From Robert Rutherford
Philadelphia April 7th 1794
I address you with reluctance, with unease that you are too often beset, while the momentous Concerns of your Very important trust are pressing.
Soon after Coming to this place,1 I saw a letter to Colo. Parker from Mr D. Bedenger at Norfolk in which he says “I have been informed that Mr Fitzsimmons in presence of Majr Frazier of Pittsburgh and in public Company declared that a Certain Mr Bedenger of Norfolk was the author of the publication under the signature of Veritas, and as I have reason to believe this story was invented to injure me I feel myself obliged to make inquiry respecting the Authority upon which that Gentleman made the declaration. In short I wish to know of whom Mr Fitzsimmons had his information and must rely on your friendship in procuring a sattisfactory answer from that gentleman.” 2
I went immediately to Mr Fitzsimmons with the above extract under which he wrote. “I never said to any person or in any Company that either Mr Bedenger or any particular person was the author of the pieces under the Signature of Veritas nor was the name of the writer of these papers inquired after by me directly or indirectly.[”] This he Signed and dated Philada January 3d 1794,3 and I inclosed a Copy to Mr Bedenger, who tho a perfect Stranger to the author of this publication, has Several times mentioned the nature of a Certain party in that place, who regularly Correspond with those of their sentiments here and elsewhere, that I am induced to trouble you with a State of real facts. Mr Bedinger my son in law,4 as myself, is a warm friend to his Country & it’s goverment, he therefore of Course is looked upon with an evil Eye by these Silken Commercial birds of passage, who are for the most part factors, and as far as they have influence, emessarys of Brittain, and too much infect our States while they are Malignant in their hate. But I am happy to know beyond a possibility of doubt, that the most disinterested paternal regards for the rights of the people & well being of this our Common Country fill your mind with the ardor of a patriot, and an honest man, the noblest of all charactors, and this Conscious evidence of mind is all powerful with my brother & all our Connections, Mr Peyton Clerk of the Winchester Scottish Court and who acted as clerk when the Resolutions of that place were entered into, and Mr Conrad Mare of the town are of my family as is Colo. Morrow of Shepperds Town, and Mr Hite, who with Mr Bedinger were officers in the Continental army, where Mr Hite sufferd much by a wound.5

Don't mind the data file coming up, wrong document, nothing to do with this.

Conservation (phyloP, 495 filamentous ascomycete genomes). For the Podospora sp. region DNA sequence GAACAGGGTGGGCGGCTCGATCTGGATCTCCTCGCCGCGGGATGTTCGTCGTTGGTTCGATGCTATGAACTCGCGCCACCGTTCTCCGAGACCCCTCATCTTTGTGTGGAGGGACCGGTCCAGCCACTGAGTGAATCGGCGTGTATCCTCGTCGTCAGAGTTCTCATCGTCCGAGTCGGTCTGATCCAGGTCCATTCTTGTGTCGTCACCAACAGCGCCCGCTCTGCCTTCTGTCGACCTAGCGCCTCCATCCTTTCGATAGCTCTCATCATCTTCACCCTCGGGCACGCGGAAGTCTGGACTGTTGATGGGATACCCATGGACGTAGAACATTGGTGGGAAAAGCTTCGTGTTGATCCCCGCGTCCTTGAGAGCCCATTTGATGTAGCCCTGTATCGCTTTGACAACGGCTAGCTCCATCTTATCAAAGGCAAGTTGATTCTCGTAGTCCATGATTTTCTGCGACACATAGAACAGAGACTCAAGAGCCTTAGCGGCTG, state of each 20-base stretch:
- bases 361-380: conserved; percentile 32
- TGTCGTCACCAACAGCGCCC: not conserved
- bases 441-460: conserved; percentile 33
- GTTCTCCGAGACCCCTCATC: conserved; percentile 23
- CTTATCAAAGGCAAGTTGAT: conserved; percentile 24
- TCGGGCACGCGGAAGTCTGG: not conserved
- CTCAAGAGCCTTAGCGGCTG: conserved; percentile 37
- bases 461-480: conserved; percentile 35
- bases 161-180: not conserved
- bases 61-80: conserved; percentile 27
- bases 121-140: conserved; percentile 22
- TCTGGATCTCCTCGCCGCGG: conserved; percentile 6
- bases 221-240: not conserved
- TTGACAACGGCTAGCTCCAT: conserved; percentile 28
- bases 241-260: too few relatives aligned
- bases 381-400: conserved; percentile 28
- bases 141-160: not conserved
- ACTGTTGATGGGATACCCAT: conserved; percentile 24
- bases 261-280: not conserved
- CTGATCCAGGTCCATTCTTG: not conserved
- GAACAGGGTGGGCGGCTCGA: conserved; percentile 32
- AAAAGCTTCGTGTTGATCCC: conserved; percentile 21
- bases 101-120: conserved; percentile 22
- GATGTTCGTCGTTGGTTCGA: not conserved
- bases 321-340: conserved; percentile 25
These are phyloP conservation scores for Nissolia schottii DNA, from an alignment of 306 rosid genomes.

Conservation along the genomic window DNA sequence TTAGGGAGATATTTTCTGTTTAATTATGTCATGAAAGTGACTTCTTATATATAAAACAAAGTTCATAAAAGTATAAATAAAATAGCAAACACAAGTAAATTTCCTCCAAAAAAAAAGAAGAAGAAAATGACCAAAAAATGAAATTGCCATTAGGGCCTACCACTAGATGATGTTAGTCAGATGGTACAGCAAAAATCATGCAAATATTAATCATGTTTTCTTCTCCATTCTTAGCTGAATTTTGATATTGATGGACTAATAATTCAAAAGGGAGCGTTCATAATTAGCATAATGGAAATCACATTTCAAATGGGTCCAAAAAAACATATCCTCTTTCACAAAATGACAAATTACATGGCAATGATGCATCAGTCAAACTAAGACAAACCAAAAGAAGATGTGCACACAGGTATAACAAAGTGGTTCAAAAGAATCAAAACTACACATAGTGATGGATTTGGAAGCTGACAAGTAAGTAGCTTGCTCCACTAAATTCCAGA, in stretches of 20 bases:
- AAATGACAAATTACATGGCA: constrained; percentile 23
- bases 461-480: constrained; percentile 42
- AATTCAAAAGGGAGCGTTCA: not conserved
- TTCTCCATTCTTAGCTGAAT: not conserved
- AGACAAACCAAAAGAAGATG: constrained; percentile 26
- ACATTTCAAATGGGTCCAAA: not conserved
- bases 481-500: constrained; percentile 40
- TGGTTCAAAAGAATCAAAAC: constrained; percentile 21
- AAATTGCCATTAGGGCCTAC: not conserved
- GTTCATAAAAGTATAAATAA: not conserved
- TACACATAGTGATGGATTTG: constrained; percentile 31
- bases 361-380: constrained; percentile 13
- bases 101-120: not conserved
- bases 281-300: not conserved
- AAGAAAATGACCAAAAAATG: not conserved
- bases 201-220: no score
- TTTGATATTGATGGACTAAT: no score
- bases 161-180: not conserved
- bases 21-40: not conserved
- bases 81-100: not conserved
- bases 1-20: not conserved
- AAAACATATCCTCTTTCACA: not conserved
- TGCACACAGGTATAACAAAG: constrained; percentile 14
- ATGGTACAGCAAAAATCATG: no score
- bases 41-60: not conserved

Capn Christie of this place has often expressd his desire to obtain some appointment. Certificates in his favour are full. he is Cousin to Mr Christie from the State of Maryland. His Connections here are honest people. He is poor & his family rather suffering, a wish to be with them & the affair of the Algerene war having deranged his usual mode of life. He served through the last war as Capn of one of the Galley’s, was wounded at red bank & mud Island. an appointment at the arsenals or where his family Can be with him appears to be most his wish. I beg pardon for detaining you tho it is perhaps less troublesome than waiting on you as at several times when I attended you were engaged.6